The most moving moments in the history of Star Wars are always the darkest. The end of The Empire Strikes Back and the deaths of Obi-Wan Kenobi and Yoda are a few examples on a much longer list. Thankfully, Rogue One: A Star Wars Story understands that and more. It’s a movie that nails what it means to be Star Wars in seemingly every way, and it’s not afraid to scare the bejeezus out of a few kids to get there.
Because Rogue One is dark. There’s death, there’s destruction, there’s emotion, and there’s struggle. Not everyone is going to make it out okay, and yet, at the end of the film, somehow it’s all worth it. That’s because the darkness is balanced with the familiar iconography and tone of Star Wars, resulting in a film that gives its audience a truly fulfilling experience.
We all knew the story, well before the movie was even announced: Rebels steal the plans to the Death Star, which Princess Leia will eventually put into R2-D2. We already know how the movie ends, but director Gareth Edwards uses its clear, direct path to instantly suck the audience in. At each step, new characters are introduced, new challenges are presented, and we’re showered in glorious Star Wars easter eggs. Things rarely let up until the final credits.
The relatively uncomplicated structure also helps the movie’s pacing. We see what’s happening with the Rebels, then we see what’s happening with the Imperials. There’s exposition, but not a lot of filler, and those strands regularly link with gritty, handheld, boots-on-the-ground action that gives the audience a more human view of the galaxy. It’s a Star Wars story, but on the street level.
Rogue One’s characters, on the other hand, run the gamut from instantly iconic to disappointing. There are probably 10 major new characters, depending on your definition of “major.” The hero is Jyn Erso, played by Felicity Jones. She’s the focal point of everything and yet, despite having the most time to develop, the audience’s connection with her ebbs and flows. Her relationship with her father (played by Mads Mikkelsen) is a highlight, but how she goes from there to a powerful leader isn’t quite developed. She’s a great fighter at the start, but she seems to forget that towards the end. It’s almost as if she’s several different characters rolled into one, and it’s hard to get a grip on.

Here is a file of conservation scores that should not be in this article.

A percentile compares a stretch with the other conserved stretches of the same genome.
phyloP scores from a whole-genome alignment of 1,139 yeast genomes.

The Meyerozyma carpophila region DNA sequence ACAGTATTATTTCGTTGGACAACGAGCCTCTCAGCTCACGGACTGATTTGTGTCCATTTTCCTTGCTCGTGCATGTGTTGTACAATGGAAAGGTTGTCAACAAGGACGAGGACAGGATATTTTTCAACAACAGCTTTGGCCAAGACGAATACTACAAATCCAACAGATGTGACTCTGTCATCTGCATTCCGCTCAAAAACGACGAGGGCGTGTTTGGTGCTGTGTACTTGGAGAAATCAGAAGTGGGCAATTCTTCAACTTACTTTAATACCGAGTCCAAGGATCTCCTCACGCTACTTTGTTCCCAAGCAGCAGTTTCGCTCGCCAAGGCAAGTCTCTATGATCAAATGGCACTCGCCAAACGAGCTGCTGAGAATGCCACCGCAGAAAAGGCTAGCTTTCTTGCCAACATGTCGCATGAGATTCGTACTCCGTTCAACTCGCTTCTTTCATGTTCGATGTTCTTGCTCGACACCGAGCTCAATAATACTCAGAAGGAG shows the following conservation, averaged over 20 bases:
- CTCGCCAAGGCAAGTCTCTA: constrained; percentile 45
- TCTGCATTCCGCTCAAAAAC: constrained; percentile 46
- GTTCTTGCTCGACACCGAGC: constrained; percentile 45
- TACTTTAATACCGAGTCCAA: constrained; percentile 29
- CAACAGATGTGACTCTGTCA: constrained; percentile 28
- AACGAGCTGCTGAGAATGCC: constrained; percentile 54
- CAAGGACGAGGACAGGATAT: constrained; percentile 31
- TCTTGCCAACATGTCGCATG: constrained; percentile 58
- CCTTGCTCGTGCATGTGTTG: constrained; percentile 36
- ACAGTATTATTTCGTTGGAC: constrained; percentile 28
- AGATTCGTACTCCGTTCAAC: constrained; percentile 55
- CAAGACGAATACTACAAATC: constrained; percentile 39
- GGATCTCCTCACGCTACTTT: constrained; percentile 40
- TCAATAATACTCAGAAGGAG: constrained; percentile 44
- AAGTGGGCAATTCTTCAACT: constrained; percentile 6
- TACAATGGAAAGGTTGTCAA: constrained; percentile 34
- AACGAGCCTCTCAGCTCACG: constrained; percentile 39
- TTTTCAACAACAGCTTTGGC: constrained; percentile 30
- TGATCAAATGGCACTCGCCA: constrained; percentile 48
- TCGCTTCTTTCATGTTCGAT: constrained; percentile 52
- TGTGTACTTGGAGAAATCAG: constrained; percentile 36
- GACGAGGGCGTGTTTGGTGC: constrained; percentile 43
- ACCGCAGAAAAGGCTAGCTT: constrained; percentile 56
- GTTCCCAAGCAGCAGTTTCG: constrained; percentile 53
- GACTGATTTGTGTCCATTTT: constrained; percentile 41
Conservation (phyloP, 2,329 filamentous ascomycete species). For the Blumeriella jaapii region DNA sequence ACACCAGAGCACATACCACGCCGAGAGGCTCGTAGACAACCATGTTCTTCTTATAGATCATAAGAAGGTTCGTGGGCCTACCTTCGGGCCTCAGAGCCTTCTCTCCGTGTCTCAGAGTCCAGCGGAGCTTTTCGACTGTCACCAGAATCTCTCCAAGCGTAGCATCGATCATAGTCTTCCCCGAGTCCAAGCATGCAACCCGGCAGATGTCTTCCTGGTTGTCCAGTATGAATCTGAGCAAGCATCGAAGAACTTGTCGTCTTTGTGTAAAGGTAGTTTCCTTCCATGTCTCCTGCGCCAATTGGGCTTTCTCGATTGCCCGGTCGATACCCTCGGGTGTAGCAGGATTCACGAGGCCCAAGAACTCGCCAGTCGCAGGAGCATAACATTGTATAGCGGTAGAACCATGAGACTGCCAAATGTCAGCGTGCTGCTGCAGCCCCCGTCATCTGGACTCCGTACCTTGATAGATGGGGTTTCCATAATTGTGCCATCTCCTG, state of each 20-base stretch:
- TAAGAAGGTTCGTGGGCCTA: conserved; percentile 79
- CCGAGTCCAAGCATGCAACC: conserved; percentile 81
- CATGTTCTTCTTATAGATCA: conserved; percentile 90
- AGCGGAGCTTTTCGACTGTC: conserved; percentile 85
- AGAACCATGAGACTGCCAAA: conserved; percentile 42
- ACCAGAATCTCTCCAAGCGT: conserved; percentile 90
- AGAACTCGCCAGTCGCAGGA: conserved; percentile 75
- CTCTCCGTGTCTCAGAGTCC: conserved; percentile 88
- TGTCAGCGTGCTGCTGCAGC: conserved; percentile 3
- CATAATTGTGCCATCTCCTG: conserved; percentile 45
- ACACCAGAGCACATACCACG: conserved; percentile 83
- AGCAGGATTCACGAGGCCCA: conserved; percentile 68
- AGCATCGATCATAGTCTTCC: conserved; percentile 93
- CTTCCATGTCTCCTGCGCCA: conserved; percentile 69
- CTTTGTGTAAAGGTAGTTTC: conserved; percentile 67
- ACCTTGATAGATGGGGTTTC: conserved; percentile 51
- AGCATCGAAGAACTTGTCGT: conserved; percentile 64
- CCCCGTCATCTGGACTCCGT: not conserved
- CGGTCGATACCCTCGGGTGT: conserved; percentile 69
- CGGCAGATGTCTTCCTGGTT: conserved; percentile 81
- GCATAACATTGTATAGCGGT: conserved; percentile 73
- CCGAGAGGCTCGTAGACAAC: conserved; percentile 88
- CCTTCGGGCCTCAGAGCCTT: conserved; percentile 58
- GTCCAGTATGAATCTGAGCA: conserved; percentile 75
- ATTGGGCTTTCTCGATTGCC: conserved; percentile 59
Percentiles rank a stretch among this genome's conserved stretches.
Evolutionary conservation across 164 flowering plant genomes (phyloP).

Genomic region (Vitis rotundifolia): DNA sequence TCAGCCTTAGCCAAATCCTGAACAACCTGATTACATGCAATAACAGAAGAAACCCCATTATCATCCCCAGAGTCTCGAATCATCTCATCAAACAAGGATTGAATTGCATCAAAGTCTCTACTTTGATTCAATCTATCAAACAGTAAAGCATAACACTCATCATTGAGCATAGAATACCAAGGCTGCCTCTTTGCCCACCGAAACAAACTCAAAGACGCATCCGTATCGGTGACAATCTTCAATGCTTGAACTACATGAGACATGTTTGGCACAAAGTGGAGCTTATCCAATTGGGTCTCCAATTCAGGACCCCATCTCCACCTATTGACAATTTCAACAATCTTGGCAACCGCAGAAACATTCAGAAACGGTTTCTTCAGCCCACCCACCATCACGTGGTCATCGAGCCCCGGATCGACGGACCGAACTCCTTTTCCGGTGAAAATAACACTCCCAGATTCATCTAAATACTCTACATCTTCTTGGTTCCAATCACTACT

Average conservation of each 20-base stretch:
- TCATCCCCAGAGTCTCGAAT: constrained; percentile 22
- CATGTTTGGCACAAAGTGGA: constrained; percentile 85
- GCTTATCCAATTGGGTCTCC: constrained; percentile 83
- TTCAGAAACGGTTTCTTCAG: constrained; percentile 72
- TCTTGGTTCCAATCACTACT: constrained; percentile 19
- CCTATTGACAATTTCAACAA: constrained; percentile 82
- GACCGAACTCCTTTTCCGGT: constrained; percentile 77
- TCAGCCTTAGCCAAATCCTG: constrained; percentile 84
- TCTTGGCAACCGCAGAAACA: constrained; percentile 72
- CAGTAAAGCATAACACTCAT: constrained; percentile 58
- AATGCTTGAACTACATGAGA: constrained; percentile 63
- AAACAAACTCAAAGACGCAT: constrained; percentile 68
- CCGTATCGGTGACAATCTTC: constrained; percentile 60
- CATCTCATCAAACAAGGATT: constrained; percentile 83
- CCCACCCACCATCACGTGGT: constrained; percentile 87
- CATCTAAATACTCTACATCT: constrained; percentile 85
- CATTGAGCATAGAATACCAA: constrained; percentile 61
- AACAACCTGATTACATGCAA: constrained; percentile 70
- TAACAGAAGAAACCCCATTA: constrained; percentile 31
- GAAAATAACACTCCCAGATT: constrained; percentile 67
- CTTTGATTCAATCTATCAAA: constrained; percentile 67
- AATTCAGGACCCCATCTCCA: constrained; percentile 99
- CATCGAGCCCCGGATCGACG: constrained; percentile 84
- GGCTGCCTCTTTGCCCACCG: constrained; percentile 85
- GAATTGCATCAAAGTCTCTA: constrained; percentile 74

Jyn’s main ally, Cassian Andor (Diego Luna), is similar in that same way. Like Jyn, he’s given plenty of scenes to explain why he acts the way he does, yet we feel a little ambiguous toward him. He talks about his emotions, but we only see them on occasion. Both characters are worth cheering for, but they’re not the real standouts.
Those are a bit further down the roster, and include Chirrut Îmwe (Donnie Yen) and Baze Malbus (Wen Jiang). Like all the best Star Wars characters, the pair, friends who join Jyn’s crew along the way, feel like they have an incredible history we don’t yet know, and it helps make their friendship feel real and strong. They’re the perfect example of characters you don’t get to know much about, so all you want is more of them.